Cyber Threats Are Emerging Faster Than DHS Can Address Them, Secretary Says

Homeland Security Secretary Kirstjen Nielsen speaks at George Washington University's Jack Morton Auditorium in Washington March 18.

Homeland Security Secretary Kirstjen Nielsen speaks at George Washington University's Jack Morton Auditorium in Washington March 18. Carolyn Kaster/AP

The agency needs industry to help it “innovate while under attack,” according to Kirstjen Nielsen.

The Homeland Security Department needs to do a better job anticipating cyber threats on the horizon on top of defending against yesterday’s attacks, according to Secretary Kirstjen Nielsen.

Both efforts will rely heavily on partnerships with industry and the cyber research community, she said.

“The rate at which the threats and risks are emerging is outpacing our ability to identify and assess and address them,” Nielsen said Tuesday at the agency’s cyber and innovation showcase. “The discipline of understanding what is emerging is where I find we are lacking. Failure to look at the future or limiting our thinking based on what we’ve observed in the past, those in and of themselves are risks.”

The remarks came a day after Nielsen highlighted cyberattacks as the biggest threat facing the country today. On Monday, the Trump administration also outlined plans to allocate some $17.4 billion to cybersecurity efforts across government in fiscal 2020.

As American society grows increasingly network-connected and digital adversaries look for new ways to damage critical infrastructure, Nielsen said her department’s success will hinge on its ability to “innovate while under attack.” And that’s something the agency isn’t necessarily used to doing, she said.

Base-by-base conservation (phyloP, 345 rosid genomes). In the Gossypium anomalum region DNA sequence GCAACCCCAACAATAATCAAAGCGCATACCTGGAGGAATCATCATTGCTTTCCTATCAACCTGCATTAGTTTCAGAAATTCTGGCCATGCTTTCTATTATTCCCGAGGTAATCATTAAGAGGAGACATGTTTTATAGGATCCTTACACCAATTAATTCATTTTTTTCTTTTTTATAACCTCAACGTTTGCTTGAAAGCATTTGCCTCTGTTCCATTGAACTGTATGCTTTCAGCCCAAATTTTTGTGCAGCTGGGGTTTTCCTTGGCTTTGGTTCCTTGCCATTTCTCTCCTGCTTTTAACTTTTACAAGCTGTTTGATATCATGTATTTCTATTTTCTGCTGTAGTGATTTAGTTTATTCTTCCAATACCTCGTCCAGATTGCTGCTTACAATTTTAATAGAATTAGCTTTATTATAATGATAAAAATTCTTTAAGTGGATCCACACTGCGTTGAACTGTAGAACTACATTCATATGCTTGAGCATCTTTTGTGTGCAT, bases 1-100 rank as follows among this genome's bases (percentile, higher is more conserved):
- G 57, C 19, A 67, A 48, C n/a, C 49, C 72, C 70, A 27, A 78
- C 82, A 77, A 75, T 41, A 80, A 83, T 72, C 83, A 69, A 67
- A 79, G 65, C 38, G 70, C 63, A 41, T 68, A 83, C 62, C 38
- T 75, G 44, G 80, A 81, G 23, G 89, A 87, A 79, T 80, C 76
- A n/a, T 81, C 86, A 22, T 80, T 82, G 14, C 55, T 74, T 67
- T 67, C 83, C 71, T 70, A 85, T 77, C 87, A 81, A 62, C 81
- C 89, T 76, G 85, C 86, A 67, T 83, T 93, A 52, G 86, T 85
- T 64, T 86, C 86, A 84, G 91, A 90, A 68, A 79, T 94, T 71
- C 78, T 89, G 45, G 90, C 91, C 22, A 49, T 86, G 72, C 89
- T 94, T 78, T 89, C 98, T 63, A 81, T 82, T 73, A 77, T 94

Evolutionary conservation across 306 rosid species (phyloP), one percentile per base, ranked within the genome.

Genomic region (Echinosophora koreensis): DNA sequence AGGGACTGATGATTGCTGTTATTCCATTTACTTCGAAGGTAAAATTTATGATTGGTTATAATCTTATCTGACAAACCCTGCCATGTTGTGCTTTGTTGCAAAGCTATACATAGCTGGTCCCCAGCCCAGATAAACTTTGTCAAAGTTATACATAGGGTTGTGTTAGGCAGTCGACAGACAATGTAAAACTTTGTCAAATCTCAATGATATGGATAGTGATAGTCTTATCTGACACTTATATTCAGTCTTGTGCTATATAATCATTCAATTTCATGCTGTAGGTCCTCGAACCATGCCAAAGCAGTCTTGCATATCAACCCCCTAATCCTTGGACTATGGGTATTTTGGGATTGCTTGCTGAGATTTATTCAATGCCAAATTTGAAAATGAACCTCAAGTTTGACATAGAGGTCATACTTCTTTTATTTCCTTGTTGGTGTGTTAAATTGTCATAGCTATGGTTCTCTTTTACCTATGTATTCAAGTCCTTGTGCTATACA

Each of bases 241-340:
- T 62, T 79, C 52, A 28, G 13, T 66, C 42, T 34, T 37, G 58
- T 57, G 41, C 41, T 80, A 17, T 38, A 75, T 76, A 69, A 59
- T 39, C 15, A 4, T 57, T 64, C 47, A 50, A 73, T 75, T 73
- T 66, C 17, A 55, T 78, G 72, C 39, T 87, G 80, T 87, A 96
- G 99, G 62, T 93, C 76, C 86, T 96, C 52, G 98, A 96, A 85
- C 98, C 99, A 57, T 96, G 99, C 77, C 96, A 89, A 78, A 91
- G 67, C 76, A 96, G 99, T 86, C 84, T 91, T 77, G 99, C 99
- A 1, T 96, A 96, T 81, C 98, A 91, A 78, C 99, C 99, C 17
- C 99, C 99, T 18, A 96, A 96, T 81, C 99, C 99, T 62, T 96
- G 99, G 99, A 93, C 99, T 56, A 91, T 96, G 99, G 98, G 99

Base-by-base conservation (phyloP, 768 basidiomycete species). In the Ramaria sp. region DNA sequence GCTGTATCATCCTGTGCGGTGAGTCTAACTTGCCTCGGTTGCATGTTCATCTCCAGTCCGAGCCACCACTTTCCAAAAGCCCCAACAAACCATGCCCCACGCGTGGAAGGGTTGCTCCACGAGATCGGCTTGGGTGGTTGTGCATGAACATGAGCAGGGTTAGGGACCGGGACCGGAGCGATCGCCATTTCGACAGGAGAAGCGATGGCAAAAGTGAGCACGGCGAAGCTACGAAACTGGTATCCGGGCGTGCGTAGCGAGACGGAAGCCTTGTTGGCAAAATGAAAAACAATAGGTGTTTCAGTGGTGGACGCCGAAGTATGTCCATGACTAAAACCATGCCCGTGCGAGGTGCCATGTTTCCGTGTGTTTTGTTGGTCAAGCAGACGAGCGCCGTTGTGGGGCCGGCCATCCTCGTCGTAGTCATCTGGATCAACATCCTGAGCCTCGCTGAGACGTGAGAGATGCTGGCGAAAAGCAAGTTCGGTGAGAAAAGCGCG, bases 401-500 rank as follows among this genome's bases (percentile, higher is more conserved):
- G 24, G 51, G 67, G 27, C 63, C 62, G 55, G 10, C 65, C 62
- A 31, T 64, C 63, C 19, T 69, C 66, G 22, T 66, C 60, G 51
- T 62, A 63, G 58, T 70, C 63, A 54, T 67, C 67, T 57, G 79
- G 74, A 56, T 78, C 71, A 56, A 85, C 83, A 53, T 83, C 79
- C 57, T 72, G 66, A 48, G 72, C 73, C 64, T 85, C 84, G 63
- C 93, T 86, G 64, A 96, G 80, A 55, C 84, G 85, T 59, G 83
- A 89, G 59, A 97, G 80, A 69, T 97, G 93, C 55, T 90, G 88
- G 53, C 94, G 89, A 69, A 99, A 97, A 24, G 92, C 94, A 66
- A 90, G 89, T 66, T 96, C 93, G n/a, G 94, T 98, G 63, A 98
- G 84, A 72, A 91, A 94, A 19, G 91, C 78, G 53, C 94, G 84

In the physical world, officials learn from prior incidents and strengthen defenses to prevent them from happening again, Nielsen said, but the high frequency and rapid evolution of cyber threats require them to both constantly recover from attacks and anticipate adversaries’ next moves. As the agency works to harden the rest of government against the latest threats, it will need industry to help predict where the next attack could come from.

“We’re truly in a situation where if we prepare individually we will fail collectively,” she said. “We have to work together.”

Chief among the department’s cyber priorities is fortifying the government’s digital infrastructure, Homeland Security officials said during the event.

Legacy systems create constant underlying threats for agencies, Nielsen said, citing IT modernization as the one thing she would do to make government more effective.

Chris Krebs, who leads the Cybersecurity and Infrastructure Security Agency, said the department’s Continuous Diagnostics and Mitigation program remains his “top priority from a pure budgetary-risk perspective.”